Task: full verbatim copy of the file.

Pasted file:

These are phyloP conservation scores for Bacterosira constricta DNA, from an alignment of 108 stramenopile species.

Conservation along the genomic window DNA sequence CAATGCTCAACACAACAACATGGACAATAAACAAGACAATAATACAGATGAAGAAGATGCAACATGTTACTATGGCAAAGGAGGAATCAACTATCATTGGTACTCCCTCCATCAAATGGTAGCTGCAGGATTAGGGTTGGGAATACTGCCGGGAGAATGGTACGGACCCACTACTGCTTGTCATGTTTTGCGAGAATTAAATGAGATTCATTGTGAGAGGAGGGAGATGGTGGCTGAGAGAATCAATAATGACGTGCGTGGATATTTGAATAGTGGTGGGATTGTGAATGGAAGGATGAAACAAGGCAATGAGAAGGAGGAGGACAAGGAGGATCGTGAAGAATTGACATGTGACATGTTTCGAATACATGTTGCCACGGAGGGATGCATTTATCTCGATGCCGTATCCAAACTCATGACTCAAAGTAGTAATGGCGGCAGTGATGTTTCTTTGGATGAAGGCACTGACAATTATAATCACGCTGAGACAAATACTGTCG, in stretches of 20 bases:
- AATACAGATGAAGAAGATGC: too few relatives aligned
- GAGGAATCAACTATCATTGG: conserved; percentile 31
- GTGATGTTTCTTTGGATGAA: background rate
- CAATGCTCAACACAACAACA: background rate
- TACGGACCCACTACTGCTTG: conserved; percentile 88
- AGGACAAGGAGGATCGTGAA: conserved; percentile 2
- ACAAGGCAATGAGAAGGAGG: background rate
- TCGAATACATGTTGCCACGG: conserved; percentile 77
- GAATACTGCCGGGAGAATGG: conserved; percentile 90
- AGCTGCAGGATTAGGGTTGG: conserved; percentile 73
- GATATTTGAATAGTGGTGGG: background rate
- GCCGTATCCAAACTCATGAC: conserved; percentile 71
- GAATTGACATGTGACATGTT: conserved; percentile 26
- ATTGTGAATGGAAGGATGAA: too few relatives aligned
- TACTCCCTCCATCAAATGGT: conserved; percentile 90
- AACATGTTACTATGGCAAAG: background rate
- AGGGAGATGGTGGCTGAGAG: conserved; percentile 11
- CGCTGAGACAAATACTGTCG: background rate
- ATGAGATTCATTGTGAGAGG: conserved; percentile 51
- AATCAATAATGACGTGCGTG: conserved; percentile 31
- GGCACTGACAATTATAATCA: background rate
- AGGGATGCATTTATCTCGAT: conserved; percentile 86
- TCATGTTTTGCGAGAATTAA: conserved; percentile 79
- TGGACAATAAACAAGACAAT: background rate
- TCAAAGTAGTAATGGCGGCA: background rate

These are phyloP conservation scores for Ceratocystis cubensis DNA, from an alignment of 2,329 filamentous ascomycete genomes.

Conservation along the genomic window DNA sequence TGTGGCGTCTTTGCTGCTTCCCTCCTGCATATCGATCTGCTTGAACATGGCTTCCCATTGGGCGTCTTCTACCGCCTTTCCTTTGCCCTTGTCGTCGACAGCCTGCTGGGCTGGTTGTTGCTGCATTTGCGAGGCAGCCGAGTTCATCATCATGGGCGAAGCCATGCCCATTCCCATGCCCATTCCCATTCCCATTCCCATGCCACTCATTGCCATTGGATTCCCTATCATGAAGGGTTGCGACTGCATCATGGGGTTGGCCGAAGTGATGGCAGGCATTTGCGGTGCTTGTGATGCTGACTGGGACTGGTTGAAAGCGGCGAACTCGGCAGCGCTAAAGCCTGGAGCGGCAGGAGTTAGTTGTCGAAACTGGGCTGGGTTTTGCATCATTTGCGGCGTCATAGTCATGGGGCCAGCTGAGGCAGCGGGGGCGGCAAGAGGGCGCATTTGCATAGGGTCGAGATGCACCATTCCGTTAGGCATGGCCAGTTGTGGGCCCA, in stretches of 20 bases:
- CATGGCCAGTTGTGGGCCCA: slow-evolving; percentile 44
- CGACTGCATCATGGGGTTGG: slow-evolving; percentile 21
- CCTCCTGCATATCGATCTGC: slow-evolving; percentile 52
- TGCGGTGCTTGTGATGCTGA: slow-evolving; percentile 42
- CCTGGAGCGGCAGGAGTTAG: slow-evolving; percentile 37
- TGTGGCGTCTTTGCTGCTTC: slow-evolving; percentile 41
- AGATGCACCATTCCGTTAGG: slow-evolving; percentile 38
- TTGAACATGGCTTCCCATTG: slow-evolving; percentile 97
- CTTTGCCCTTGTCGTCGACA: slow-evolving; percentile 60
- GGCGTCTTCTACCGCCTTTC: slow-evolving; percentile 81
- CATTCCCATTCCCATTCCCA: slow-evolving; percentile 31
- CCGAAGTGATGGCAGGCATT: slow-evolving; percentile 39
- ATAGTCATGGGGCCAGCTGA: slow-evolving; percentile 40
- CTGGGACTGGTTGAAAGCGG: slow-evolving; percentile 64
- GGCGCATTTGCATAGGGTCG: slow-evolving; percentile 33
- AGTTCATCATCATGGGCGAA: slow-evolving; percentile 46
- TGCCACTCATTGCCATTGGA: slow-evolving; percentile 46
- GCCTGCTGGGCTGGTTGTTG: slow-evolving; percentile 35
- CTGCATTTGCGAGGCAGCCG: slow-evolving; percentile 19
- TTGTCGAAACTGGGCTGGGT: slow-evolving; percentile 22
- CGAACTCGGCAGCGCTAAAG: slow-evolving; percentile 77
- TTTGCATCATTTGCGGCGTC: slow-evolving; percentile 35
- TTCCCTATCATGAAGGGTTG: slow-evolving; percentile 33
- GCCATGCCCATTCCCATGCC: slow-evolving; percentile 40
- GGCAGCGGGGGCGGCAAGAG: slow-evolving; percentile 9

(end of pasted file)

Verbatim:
These are phyloP conservation scores for Bacterosira constricta DNA, from an alignment of 108 stramenopile species.

Conservation along the genomic window DNA sequence CAATGCTCAACACAACAACATGGACAATAAACAAGACAATAATACAGATGAAGAAGATGCAACATGTTACTATGGCAAAGGAGGAATCAACTATCATTGGTACTCCCTCCATCAAATGGTAGCTGCAGGATTAGGGTTGGGAATACTGCCGGGAGAATGGTACGGACCCACTACTGCTTGTCATGTTTTGCGAGAATTAAATGAGATTCATTGTGAGAGGAGGGAGATGGTGGCTGAGAGAATCAATAATGACGTGCGTGGATATTTGAATAGTGGTGGGATTGTGAATGGAAGGATGAAACAAGGCAATGAGAAGGAGGAGGACAAGGAGGATCGTGAAGAATTGACATGTGACATGTTTCGAATACATGTTGCCACGGAGGGATGCATTTATCTCGATGCCGTATCCAAACTCATGACTCAAAGTAGTAATGGCGGCAGTGATGTTTCTTTGGATGAAGGCACTGACAATTATAATCACGCTGAGACAAATACTGTCG, in stretches of 20 bases:
- AATACAGATGAAGAAGATGC: too few relatives aligned
- GAGGAATCAACTATCATTGG: conserved; percentile 31
- GTGATGTTTCTTTGGATGAA: background rate
- CAATGCTCAACACAACAACA: background rate
- TACGGACCCACTACTGCTTG: conserved; percentile 88
- AGGACAAGGAGGATCGTGAA: conserved; percentile 2
- ACAAGGCAATGAGAAGGAGG: background rate
- TCGAATACATGTTGCCACGG: conserved; percentile 77
- GAATACTGCCGGGAGAATGG: conserved; percentile 90
- AGCTGCAGGATTAGGGTTGG: conserved; percentile 73
- GATATTTGAATAGTGGTGGG: background rate
- GCCGTATCCAAACTCATGAC: conserved; percentile 71
- GAATTGACATGTGACATGTT: conserved; percentile 26
- ATTGTGAATGGAAGGATGAA: too few relatives aligned
- TACTCCCTCCATCAAATGGT: conserved; percentile 90
- AACATGTTACTATGGCAAAG: background rate
- AGGGAGATGGTGGCTGAGAG: conserved; percentile 11
- CGCTGAGACAAATACTGTCG: background rate
- ATGAGATTCATTGTGAGAGG: conserved; percentile 51
- AATCAATAATGACGTGCGTG: conserved; percentile 31
- GGCACTGACAATTATAATCA: background rate
- AGGGATGCATTTATCTCGAT: conserved; percentile 86
- TCATGTTTTGCGAGAATTAA: conserved; percentile 79
- TGGACAATAAACAAGACAAT: background rate
- TCAAAGTAGTAATGGCGGCA: background rate

These are phyloP conservation scores for Ceratocystis cubensis DNA, from an alignment of 2,329 filamentous ascomycete genomes.

Conservation along the genomic window DNA sequence TGTGGCGTCTTTGCTGCTTCCCTCCTGCATATCGATCTGCTTGAACATGGCTTCCCATTGGGCGTCTTCTACCGCCTTTCCTTTGCCCTTGTCGTCGACAGCCTGCTGGGCTGGTTGTTGCTGCATTTGCGAGGCAGCCGAGTTCATCATCATGGGCGAAGCCATGCCCATTCCCATGCCCATTCCCATTCCCATTCCCATGCCACTCATTGCCATTGGATTCCCTATCATGAAGGGTTGCGACTGCATCATGGGGTTGGCCGAAGTGATGGCAGGCATTTGCGGTGCTTGTGATGCTGACTGGGACTGGTTGAAAGCGGCGAACTCGGCAGCGCTAAAGCCTGGAGCGGCAGGAGTTAGTTGTCGAAACTGGGCTGGGTTTTGCATCATTTGCGGCGTCATAGTCATGGGGCCAGCTGAGGCAGCGGGGGCGGCAAGAGGGCGCATTTGCATAGGGTCGAGATGCACCATTCCGTTAGGCATGGCCAGTTGTGGGCCCA, in stretches of 20 bases:
- CATGGCCAGTTGTGGGCCCA: slow-evolving; percentile 44
- CGACTGCATCATGGGGTTGG: slow-evolving; percentile 21
- CCTCCTGCATATCGATCTGC: slow-evolving; percentile 52
- TGCGGTGCTTGTGATGCTGA: slow-evolving; percentile 42
- CCTGGAGCGGCAGGAGTTAG: slow-evolving; percentile 37
- TGTGGCGTCTTTGCTGCTTC: slow-evolving; percentile 41
- AGATGCACCATTCCGTTAGG: slow-evolving; percentile 38
- TTGAACATGGCTTCCCATTG: slow-evolving; percentile 97
- CTTTGCCCTTGTCGTCGACA: slow-evolving; percentile 60
- GGCGTCTTCTACCGCCTTTC: slow-evolving; percentile 81
- CATTCCCATTCCCATTCCCA: slow-evolving; percentile 31
- CCGAAGTGATGGCAGGCATT: slow-evolving; percentile 39
- ATAGTCATGGGGCCAGCTGA: slow-evolving; percentile 40
- CTGGGACTGGTTGAAAGCGG: slow-evolving; percentile 64
- GGCGCATTTGCATAGGGTCG: slow-evolving; percentile 33
- AGTTCATCATCATGGGCGAA: slow-evolving; percentile 46
- TGCCACTCATTGCCATTGGA: slow-evolving; percentile 46
- GCCTGCTGGGCTGGTTGTTG: slow-evolving; percentile 35
- CTGCATTTGCGAGGCAGCCG: slow-evolving; percentile 19
- TTGTCGAAACTGGGCTGGGT: slow-evolving; percentile 22
- CGAACTCGGCAGCGCTAAAG: slow-evolving; percentile 77
- TTTGCATCATTTGCGGCGTC: slow-evolving; percentile 35
- TTCCCTATCATGAAGGGTTG: slow-evolving; percentile 33
- GCCATGCCCATTCCCATGCC: slow-evolving; percentile 40
- GGCAGCGGGGGCGGCAAGAG: slow-evolving; percentile 9